It is believed that multiple cyber threat groups that are working to support China’s long-term economic interests are continuing to crack down on networks organized by the defense, high-tech, government, transportation, and financial services sectors of the United States and Europe.
FireEye’s Mandiant team reported this week that it has responded to numerous intrusions, which refer to Chinese threat actors hacking into Pulse Secure VPN devices, allowing them to penetrate the organization’s network and steal sensitive data.
In many cases, attackers use a combination of authentication bypass vulnerabilities in Pulse Connect Secure (PCS) devices (CVE-2021-22893) and previously known vulnerabilities to gain initial access to the victim’s network. The authentication bypass vulnerability was discovered and patched last month, but only after attackers began to exploit it in the wild. However, Mandiant researchers are usually unable to determine the initial access medium because the threat actor deleted or changed the forensic evidence, or the Pulse Secure device itself has destroyed the evidence of the initial intrusion through a software update.
Mandiant’s warning this week that China’s Advanced Persistent Threat (APT) campaign against US and European companies is an update to the warning issued last month on the same issue. In the alert, Mandiant reported that two teams located in China-UNC2630 and UNC2717-used a series of malware tools to target vulnerabilities in Pulse Secure VPN devices. Mandiant said it has observed the organization of US defense industrial bases targeting UNC2630, while UNC2717 has hit an organization in the European Union. The Mandiant report provides an analysis of 12 malware code families, and security vendors say they have observed vulnerabilities in Pulse Secure VPN devices that attackers have used to specifically target.
In this week’s report, Mandiant said that it found four other malware families-Bloodmine, Bloodbank, CleanPulse and RapidPulse, which appear to be specifically designed to exploit vulnerabilities in Pulse Secure VPN devices. Mandiant said that the total number of malware families that have been observed by the Chinese APT group to specifically target Pulse Secure VPN since April last year has reached 16.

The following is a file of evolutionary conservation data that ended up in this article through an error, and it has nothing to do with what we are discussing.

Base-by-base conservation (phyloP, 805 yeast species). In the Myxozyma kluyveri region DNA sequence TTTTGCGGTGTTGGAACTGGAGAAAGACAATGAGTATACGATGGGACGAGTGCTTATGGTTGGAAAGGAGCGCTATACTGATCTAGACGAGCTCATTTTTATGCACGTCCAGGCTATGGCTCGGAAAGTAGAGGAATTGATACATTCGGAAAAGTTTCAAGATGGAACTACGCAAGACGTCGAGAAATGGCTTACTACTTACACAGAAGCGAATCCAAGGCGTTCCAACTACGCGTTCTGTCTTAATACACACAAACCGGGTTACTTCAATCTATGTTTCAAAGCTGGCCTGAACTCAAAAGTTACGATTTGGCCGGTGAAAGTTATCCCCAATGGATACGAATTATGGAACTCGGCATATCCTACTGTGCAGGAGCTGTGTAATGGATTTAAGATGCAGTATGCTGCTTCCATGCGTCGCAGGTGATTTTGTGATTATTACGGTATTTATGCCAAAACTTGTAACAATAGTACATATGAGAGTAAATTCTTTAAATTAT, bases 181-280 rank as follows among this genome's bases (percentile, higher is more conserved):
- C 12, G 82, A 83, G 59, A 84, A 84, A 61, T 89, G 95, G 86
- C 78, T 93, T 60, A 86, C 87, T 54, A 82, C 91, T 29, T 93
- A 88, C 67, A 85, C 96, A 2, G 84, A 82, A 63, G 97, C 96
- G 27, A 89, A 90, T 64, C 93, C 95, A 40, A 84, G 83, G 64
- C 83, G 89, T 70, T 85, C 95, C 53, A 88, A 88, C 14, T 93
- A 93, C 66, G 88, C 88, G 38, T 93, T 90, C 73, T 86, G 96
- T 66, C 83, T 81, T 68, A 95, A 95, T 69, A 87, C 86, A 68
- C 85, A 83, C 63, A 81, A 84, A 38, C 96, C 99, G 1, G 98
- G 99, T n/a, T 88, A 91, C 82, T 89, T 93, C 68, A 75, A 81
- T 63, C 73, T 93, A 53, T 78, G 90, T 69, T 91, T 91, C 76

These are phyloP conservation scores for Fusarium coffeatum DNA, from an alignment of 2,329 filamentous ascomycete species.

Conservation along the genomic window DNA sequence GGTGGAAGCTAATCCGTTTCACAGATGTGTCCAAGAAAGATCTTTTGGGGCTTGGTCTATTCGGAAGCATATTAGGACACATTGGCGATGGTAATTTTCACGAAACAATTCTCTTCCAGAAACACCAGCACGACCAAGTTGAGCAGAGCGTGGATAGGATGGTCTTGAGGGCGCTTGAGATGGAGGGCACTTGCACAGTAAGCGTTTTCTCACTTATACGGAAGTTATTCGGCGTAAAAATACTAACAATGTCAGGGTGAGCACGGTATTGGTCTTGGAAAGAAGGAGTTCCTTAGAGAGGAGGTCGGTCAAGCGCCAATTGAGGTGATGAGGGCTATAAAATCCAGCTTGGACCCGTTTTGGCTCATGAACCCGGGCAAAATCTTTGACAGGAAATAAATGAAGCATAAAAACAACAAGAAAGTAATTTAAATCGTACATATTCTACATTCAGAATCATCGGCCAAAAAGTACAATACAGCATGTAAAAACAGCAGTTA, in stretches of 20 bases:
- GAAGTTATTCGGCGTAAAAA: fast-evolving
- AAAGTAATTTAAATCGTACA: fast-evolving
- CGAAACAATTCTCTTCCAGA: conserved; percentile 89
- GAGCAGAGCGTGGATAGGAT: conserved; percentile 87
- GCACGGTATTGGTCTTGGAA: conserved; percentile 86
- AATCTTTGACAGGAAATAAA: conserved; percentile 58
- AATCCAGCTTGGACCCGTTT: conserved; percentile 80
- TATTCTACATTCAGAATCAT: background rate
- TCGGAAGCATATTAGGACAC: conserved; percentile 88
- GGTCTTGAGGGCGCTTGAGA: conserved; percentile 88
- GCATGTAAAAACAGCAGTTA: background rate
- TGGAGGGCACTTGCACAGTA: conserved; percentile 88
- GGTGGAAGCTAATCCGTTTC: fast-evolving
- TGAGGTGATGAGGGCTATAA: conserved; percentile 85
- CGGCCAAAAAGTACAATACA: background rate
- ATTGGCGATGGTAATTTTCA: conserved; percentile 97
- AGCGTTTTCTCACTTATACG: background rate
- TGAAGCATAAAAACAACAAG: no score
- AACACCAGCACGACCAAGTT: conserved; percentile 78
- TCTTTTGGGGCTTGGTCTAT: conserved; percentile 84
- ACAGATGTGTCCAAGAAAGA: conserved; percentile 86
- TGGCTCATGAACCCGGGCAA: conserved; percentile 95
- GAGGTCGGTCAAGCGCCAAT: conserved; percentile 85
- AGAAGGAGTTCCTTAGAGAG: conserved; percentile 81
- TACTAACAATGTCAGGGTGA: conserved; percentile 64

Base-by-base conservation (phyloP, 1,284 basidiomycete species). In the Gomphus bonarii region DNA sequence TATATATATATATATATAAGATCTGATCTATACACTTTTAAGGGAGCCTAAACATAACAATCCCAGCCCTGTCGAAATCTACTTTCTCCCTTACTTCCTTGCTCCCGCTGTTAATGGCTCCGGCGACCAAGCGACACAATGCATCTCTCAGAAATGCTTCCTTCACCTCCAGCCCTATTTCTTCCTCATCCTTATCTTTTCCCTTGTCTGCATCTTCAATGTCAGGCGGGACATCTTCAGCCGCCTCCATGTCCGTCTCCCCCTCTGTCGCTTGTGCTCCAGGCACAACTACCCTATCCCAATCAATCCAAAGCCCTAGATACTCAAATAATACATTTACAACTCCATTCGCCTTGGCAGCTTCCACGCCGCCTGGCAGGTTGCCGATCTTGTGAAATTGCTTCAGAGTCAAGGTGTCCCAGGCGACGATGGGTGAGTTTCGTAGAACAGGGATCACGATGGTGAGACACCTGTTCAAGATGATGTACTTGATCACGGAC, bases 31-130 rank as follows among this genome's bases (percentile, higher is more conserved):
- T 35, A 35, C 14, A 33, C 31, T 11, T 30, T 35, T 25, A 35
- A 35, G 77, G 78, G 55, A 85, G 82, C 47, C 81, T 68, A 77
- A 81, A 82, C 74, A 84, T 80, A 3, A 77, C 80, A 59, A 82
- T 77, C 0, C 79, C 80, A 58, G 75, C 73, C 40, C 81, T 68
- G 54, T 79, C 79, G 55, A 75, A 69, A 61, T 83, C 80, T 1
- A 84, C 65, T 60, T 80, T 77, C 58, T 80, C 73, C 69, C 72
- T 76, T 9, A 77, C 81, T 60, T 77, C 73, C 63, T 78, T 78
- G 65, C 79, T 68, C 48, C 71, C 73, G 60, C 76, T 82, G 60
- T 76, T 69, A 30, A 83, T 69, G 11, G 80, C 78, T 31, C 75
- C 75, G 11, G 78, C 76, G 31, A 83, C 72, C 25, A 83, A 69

Mandiant reverse engineer Stephen Eckels said: “The development activities we have observed are targeting unpatched systems and CVEs in 2019 and 2020, as well as the previously unpatched 2021 CVE (CVE-2021-22893).” Since our original report, Pulse Secure and Mandiant have cooperated, and the zero-day difference has also been repaired. ”
He said that similarly, other vulnerabilities discovered by Pulse Secure’s parent Ivanti during the code review have also been fixed.
Eckels said: “Currently, Pulse Secure has patched all known vulnerabilities.”
Once inside the network, the attacker uses different methods to achieve persistence and lateral movement. In some cases, the attacker has established his own local administrator account on the strategic Windows server and used that account to run freely in the victim’s network. They also specifically use Pulse Secure Webshell and malware to maintain state instead of relying on backdoors on internal endpoints. In certain attacks, threat actors will target individuals with privileged accounts by destroying non-privileged accounts belonging to the same person in advance.
According to Mandiant, UNC2630 and UNC2717 are only two of the multiple threat groups targeting Pulse Secure VPN. These threat groups seem to be working for the benefit of the Chinese government. Several groups use the same set of tools, but their strategies and techniques tend to change.
The main motivation seems to be to collect data that will help China achieve its recent “fourteen five-year plan” goals. Many of the victims came from industries that China considers to be of strategic importance, including high-tech and national defense. Mandiant said it has observed Chinese threats stealing intellectual property through dual use of commercial and military purposes.
At least so far, there is no evidence that threat actors have stolen US data that will give Chinese companies an economic advantage. The 2012 agreement between President Barack Obama and Chinese President Xi Jinping explicitly prohibits cyber espionage involving such data. Ben Read, director of threat intelligence analysis at Mandiant, said, but that doesn’t mean they haven’t yet.
“At present, we cannot say that they have not, but we have no direct evidence that they have violated [the agreement]”, he said. “Some of the affected entities are private companies with commercial intellectual property rights, and their theft will violate the agreement. We just haven’t seen direct evidence that this type of data is being phased or stolen. ”
Mandiant’s report on China’s ferocious ATP activities and Microsoft warned this week that Nobellum had launched an extensive email campaign, and that Nobellum was the Russian threat behind the SolarWinds attack. In both cases, the main motivation seems to be cyber espionage to support national strategic goals.
Jai Vijayan is an experienced technical journalist with more than 20 years of experience in the IT trade news field. He was recently a senior editor at Computerworld, responsible for information security and data privacy issues for the publication.In his 20-year journey…View the full bio